Referencing this book provides an opportunity to link to various posts about comparisons between Jesus and various characters:
Jesus & Muhammad
Jesus & Buddha (this was a corroboration piece posted on AiD)
The following are provided by Marcus of the very informative blog What Had Happen′ Was…:
Jesus & Attis
Jesus & Dionysus
Jesus & Krishna
Jesus & Quetzalcoatl
Jesus & Xolotl
Jesus & Apollonius of Tyana
Jesus & Scipio Africanus
Jesus & Pythia-the Oracle at Delphi
Jesus & Titus Vespatian
Iliad & Bible
Kyle Butt (you may recall that he debated Dan Barker), Reviewing Tom Harpur’s The Pagan Christ
Eric Lyons, Mythology and the Bible
JP Holding, The Christ Myth
Ronald Nash, Was the New Testament Influenced by Pagan Religions
Hank Hanegraaff, Is Jesus Myth? Answering More Prime Time Fallacies
Rational Christianity, Is the story of Jesus' life based on pagan myths?
Jonathan Sarfati, Was Christianity plagiarized from pagan myths?
Patrick Zukeran, Pagan Connection: Did Christianity Borrow From the Mystery Religions?
C.S. Lewis wrote:
A man who has spent his youth and manhood in the minute study of New Testament texts and of other people's studies of them, whose literary experience of those texts lacks any standard of comparison such as can only grow from a wide and deep and genial experience of literature in general, is, I should think, very likely to miss the obvious thing about them.
If he tells me that something in a Gospel is legend or romance, I want to know how many legends and romances he has read, how well his palate is trained in detecting them by the flavour; not how many years he has spend on that Gospel…I have been reading poems, romances, vision-literature, legends, myths all my life. I know what they are like. I know that not one of them is like this…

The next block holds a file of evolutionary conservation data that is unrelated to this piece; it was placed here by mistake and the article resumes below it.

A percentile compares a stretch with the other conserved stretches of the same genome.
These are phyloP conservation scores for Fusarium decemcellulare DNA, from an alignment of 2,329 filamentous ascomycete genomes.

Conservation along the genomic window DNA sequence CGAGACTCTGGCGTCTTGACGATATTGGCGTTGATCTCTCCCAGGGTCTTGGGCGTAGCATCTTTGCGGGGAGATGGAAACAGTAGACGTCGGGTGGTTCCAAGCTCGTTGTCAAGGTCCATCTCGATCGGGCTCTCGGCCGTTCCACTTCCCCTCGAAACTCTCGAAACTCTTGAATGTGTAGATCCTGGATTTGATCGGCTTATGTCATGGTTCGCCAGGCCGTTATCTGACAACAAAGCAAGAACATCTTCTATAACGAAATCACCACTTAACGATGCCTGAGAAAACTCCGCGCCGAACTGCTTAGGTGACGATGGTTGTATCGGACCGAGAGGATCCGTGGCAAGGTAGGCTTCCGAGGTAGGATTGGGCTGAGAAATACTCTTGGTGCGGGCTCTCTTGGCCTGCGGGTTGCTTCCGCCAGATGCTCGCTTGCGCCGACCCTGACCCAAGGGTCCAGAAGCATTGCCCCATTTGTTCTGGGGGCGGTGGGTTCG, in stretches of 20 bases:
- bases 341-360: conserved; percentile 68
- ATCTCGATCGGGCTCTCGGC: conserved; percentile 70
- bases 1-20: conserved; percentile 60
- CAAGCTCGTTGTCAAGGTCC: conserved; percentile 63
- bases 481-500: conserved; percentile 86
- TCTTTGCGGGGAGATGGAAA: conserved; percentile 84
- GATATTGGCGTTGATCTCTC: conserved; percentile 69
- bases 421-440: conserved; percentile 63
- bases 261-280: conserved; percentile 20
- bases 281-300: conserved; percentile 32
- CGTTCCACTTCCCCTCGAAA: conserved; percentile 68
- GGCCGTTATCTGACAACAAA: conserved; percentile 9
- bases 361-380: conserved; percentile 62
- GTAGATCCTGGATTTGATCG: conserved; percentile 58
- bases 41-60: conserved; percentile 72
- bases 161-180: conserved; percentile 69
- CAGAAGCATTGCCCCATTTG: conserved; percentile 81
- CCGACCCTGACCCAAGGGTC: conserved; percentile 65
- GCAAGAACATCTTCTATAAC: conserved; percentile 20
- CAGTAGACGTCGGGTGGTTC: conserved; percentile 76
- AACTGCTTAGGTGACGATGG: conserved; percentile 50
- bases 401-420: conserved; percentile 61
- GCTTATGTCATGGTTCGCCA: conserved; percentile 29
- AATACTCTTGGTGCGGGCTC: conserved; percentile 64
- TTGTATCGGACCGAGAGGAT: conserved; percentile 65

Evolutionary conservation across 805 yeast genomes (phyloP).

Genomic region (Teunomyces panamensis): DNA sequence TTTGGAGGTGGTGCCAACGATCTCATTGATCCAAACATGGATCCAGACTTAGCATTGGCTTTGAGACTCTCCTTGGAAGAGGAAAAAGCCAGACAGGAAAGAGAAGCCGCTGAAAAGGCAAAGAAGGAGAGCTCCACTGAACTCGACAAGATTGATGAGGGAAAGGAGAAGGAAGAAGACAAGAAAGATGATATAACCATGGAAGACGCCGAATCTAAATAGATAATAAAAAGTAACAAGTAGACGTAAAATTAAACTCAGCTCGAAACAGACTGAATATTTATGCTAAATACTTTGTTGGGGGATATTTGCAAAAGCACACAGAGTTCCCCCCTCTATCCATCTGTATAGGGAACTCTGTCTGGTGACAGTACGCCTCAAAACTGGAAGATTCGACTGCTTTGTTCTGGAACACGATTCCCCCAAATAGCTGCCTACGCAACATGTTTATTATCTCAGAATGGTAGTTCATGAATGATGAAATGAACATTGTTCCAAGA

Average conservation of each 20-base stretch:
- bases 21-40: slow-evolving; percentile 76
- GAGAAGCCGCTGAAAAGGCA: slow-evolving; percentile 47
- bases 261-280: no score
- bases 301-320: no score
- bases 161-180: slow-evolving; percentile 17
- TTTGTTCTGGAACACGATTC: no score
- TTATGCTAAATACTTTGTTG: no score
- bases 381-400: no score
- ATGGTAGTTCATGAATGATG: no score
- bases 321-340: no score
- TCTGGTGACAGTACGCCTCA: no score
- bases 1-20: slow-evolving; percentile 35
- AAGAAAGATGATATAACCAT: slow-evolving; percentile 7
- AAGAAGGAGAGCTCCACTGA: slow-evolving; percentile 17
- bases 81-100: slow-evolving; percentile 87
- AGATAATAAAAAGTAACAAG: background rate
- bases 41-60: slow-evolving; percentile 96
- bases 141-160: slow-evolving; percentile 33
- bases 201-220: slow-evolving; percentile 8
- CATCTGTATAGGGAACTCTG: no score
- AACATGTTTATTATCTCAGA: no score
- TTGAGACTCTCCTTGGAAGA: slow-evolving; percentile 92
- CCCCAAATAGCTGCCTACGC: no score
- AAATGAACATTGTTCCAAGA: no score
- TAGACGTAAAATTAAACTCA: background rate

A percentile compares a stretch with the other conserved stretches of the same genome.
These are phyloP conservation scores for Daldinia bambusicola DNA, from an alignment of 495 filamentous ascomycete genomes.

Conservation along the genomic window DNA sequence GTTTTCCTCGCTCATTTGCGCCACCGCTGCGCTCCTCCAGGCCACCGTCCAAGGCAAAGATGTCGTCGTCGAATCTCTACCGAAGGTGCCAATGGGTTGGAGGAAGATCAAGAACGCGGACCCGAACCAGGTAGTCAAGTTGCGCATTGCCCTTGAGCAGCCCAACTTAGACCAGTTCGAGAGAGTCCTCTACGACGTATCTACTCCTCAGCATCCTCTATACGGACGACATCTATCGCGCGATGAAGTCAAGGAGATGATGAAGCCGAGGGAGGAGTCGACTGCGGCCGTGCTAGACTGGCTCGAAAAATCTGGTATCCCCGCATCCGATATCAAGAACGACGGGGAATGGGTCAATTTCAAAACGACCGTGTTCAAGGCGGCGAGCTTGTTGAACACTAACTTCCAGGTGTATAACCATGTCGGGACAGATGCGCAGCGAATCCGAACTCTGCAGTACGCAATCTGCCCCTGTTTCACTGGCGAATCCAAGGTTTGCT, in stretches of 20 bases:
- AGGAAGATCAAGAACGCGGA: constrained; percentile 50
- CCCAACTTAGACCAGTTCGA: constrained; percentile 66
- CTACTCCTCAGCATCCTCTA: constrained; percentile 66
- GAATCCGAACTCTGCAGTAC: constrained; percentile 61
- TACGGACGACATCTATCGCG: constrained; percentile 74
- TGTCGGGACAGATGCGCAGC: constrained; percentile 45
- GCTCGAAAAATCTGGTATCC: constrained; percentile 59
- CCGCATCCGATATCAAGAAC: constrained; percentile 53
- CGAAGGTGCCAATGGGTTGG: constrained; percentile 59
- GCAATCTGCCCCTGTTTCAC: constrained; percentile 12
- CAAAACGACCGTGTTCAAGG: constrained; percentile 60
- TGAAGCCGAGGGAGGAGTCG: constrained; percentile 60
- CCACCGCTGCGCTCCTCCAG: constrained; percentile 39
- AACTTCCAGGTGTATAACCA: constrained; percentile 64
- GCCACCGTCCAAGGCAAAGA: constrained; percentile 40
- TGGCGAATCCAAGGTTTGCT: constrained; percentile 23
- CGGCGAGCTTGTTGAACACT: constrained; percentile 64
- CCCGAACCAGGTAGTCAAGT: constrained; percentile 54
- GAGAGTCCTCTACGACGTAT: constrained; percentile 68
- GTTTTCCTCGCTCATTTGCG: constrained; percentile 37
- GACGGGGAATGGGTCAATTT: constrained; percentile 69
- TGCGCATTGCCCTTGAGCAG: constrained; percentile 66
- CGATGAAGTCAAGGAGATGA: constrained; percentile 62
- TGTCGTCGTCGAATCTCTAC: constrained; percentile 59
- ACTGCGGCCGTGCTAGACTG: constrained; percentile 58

The following is from Amazon.com
The Bible Among the Myths is a sometimes controversial, always engaging corrective to a growing rejection in Western society of the revelation found within the Old Testament regarding a transcendent God who breaks into time and space and reveals himself in and through human activity.
From the Back Cover
Sixty years ago, most biblical scholars maintained that Israel’s religion was unique—that it stood in marked contrast to the faiths of its ancient Near Eastern neighbors. Nowadays, it is widely argued that Israel’s religion mirrors that of other West Semitic societies. What accounts for this radical change, and what are its implications for our understanding of the Old Testament?
Dr. John N. Oswalt says the root of this new attitude lies in Western society’s hostility to the idea of revelation, which presupposes a reality that transcends the world of the senses, asserting the existence of a realm humans cannot control. While not advocating a “the Bible says it, and I believe it, and that settles it” point of view, Oswalt asserts convincingly that while other ancient literatures all see reality in essentially the same terms, the Bible differs radically on all the main points.
The Bible Among the Myths supplies a necessary corrective to those who reject the Old Testament’s testimony about a transcendent God who breaks into time and space and reveals himself in and through human activity.
About the Author
Dr. John N. Oswalt (PhD, Brandeis University) is Visiting Distinguished Professor of Old Testament at Asbury Theological Seminary in Wilmore, Kentucky. He is the author of numerous articles and several books, including the two-volume commentary on Isaiah in the New International Commentary on the Old Testament series and Called to be Holy: A Biblical Perspective.
 C.S. Lewis, “Originally entitled 'Modern Theology and Biblical Criticism', Lewis read this essay at Westcott House, Cambridge, on 11 May 1959. Published under that title in Christian Reflections (1981), it is now in Fern-seed and Elephants (1998).”—from Orthodox Web
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